(Since this is the last day of NaPoWriMo, my reviews will probably be less frequent from now on, but I thought I’d go out on a more well-known film.)
This latest installment of the Hunger Games franchise wasn’t as well-received as its predecessors, and it does stand apart from those films in some crucial ways. For one thing, there are no actual Hunger Games, the televised blood sport that managed to thrill both the citizens of Panem and countless readers and viewers. Instead, the film chooses to focus on District 13 and its commissioning of everyone’s favorite grieving archer to lead the revolt against the Capitol and President Snow. They basically have her do what she’s done in the past: grieve for the fallen, land awesome arrow shots, and make rebellious statements against tyranny, just more forcefully than in the past and this time caught on camera. In this case, there’s quite a bit of Katniss grieving: for the decimated District 12, for Snow’s current victims, for her captive boyfriend Peeta (their love was real; who knew?), and the comparatively brief scenes of action and tension don’t exactly balance out her emotional turmoil. Every time Peeta came on screen and people either booed him or asked what Snow had done to him, I kept wondering why no one considered that he had been brainwashed. That seemed like the most obvious explanation. And of course, the film’s greatest weakness is the stigma of being Part 1, a film in which the first half of a relatively short book is dragged out and concluded on a far from satisfying note.
All that being said, Mockingjay — Part 1 is still an important piece of the franchise, however financially exploitative it may be. The events following Catching Fire are given greater emotional weight, and Jennifer Lawrence continues to project a compelling mix of strength, vulnerability, and concern for both friends and family. While it’s a bit jarring for her to go from fighting for survival to filming propaganda pieces, Katniss’s transition from tribute to freedom fighter feels well-earned and depicts the motivating power that revolutionary media can have on a volatile populace. The film’s best scene is the dam attack in which a haunting folk song (with lyrics drawn from Suzanne Collins’ book) is employed as an anthem of rebellion. “The Hanging Tree” is one of those unique aspects of this franchise that transcends the story itself (like the three-finger salute or that familiar whistle), and it stayed with this viewer much more than Lorde’s Globe-nominated “Yellow Flicker Beat.”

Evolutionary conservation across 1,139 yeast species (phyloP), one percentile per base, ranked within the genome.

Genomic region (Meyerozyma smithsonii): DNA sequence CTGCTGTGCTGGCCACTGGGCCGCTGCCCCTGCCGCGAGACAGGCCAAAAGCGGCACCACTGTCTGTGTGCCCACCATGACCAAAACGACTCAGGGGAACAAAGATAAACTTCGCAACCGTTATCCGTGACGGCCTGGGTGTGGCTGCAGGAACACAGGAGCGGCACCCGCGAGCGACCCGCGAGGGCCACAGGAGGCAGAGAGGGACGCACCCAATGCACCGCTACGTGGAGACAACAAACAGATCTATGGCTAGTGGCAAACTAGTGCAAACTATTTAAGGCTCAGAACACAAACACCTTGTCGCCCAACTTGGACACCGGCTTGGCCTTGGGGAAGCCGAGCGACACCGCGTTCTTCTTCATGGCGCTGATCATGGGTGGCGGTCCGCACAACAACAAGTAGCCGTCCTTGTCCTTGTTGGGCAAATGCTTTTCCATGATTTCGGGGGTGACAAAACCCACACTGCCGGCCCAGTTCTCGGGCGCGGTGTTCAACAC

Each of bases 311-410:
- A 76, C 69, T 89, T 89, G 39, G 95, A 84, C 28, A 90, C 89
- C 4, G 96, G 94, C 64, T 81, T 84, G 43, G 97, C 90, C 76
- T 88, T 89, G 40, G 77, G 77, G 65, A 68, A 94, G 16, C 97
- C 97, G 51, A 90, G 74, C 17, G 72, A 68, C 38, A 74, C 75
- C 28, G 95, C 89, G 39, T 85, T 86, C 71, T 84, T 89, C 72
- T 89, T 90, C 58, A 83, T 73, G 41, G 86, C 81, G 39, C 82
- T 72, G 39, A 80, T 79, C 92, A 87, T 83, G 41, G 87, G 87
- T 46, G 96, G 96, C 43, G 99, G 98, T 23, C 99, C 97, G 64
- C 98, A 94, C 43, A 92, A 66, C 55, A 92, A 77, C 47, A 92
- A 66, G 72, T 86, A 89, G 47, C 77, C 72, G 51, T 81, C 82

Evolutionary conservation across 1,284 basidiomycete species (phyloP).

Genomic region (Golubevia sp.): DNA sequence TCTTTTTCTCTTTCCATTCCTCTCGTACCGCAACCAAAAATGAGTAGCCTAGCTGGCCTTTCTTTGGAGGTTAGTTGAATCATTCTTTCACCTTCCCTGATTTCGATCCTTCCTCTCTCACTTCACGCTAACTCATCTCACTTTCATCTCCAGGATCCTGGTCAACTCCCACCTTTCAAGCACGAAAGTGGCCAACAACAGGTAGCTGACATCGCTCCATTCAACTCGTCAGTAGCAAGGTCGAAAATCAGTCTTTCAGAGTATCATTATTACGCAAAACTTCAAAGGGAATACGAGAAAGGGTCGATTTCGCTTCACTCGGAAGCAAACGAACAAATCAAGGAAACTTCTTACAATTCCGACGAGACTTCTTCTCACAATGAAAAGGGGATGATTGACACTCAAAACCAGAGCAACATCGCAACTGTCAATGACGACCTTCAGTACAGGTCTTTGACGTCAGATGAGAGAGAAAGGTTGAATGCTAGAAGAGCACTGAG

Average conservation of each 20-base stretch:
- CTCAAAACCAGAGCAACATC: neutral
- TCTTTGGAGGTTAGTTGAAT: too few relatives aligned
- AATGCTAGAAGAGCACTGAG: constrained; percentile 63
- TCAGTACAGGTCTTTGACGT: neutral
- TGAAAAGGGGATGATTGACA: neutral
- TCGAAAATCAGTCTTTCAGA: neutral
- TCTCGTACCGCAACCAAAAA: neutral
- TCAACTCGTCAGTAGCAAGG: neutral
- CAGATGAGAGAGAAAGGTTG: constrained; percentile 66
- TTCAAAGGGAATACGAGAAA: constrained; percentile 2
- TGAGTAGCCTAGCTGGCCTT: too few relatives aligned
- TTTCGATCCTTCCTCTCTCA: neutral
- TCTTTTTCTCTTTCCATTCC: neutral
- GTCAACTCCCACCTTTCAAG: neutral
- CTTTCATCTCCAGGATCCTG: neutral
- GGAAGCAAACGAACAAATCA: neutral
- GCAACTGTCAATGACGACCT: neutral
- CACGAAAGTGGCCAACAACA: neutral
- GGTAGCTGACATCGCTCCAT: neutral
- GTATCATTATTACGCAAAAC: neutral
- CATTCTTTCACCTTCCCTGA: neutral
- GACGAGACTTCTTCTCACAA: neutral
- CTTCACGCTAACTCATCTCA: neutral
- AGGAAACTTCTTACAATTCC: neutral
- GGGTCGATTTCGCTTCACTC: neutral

Thus, while it would have been better to film Mockingjay as one film, this one still has merit. We get to meet Julianne Moore as District 13’s President Coin and see more of the late Philip Seymour Hoffman as Plutarch Heavensbee. The few moments of tension certainly are thrilling, and that twist at the end surely took everyone who hadn’t read the books by surprise (even if that’s just me and five other people). While much of the film does feel unnecessarily prolonged, such as Katniss’s repetitive calls to Snow at the climax, I for one was still glad to spend more time with this story and these characters. Plus, the film fulfilled its main purpose; I’ll be there with countless others to see Part 2 this November.
By the way, here’s a musical version for those of you who could use a laugh. This is just one of three hilarious parody videos, all of which are well worth seeing. Enjoy!
Best line: (Effie Trinket, who apparently wasn’t much in the third book) “They’ll either want to kill you, kiss you, or be you.”Rank: List-Worthy (joining the other two as one series)
© 2015 S. G. Liput
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